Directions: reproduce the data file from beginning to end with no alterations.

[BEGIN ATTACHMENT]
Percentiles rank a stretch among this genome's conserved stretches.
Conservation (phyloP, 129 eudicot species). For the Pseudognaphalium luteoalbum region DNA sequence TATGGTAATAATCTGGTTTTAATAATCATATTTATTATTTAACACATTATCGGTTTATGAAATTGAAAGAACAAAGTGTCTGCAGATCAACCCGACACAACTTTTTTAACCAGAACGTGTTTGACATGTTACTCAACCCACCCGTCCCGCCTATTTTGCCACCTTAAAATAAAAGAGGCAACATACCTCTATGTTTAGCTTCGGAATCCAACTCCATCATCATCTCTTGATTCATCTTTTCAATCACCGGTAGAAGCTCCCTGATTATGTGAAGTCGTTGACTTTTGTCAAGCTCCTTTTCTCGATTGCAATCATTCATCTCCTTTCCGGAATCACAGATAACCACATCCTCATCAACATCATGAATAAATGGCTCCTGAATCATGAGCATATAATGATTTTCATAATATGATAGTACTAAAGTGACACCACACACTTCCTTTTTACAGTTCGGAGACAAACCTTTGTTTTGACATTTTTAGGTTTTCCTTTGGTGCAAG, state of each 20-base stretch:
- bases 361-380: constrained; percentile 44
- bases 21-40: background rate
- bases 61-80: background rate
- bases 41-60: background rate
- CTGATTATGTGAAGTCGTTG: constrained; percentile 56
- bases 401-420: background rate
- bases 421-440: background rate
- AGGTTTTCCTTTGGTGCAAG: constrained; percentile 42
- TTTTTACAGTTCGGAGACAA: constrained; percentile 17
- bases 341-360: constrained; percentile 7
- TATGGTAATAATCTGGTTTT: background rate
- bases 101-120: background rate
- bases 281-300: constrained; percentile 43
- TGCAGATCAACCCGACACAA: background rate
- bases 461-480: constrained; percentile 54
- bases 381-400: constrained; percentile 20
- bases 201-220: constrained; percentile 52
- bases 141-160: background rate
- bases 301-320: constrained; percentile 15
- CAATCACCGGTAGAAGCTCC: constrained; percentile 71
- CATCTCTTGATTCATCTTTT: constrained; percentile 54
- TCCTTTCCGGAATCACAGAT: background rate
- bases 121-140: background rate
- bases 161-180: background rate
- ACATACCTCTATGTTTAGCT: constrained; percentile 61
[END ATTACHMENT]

Percentiles rank a stretch among this genome's conserved stretches.
Conservation (phyloP, 129 eudicot species). For the Pseudognaphalium luteoalbum region DNA sequence TATGGTAATAATCTGGTTTTAATAATCATATTTATTATTTAACACATTATCGGTTTATGAAATTGAAAGAACAAAGTGTCTGCAGATCAACCCGACACAACTTTTTTAACCAGAACGTGTTTGACATGTTACTCAACCCACCCGTCCCGCCTATTTTGCCACCTTAAAATAAAAGAGGCAACATACCTCTATGTTTAGCTTCGGAATCCAACTCCATCATCATCTCTTGATTCATCTTTTCAATCACCGGTAGAAGCTCCCTGATTATGTGAAGTCGTTGACTTTTGTCAAGCTCCTTTTCTCGATTGCAATCATTCATCTCCTTTCCGGAATCACAGATAACCACATCCTCATCAACATCATGAATAAATGGCTCCTGAATCATGAGCATATAATGATTTTCATAATATGATAGTACTAAAGTGACACCACACACTTCCTTTTTACAGTTCGGAGACAAACCTTTGTTTTGACATTTTTAGGTTTTCCTTTGGTGCAAG, state of each 20-base stretch:
- bases 361-380: constrained; percentile 44
- bases 21-40: background rate
- bases 61-80: background rate
- bases 41-60: background rate
- CTGATTATGTGAAGTCGTTG: constrained; percentile 56
- bases 401-420: background rate
- bases 421-440: background rate
- AGGTTTTCCTTTGGTGCAAG: constrained; percentile 42
- TTTTTACAGTTCGGAGACAA: constrained; percentile 17
- bases 341-360: constrained; percentile 7
- TATGGTAATAATCTGGTTTT: background rate
- bases 101-120: background rate
- bases 281-300: constrained; percentile 43
- TGCAGATCAACCCGACACAA: background rate
- bases 461-480: constrained; percentile 54
- bases 381-400: constrained; percentile 20
- bases 201-220: constrained; percentile 52
- bases 141-160: background rate
- bases 301-320: constrained; percentile 15
- CAATCACCGGTAGAAGCTCC: constrained; percentile 71
- CATCTCTTGATTCATCTTTT: constrained; percentile 54
- TCCTTTCCGGAATCACAGAT: background rate
- bases 121-140: background rate
- bases 161-180: background rate
- ACATACCTCTATGTTTAGCT: constrained; percentile 61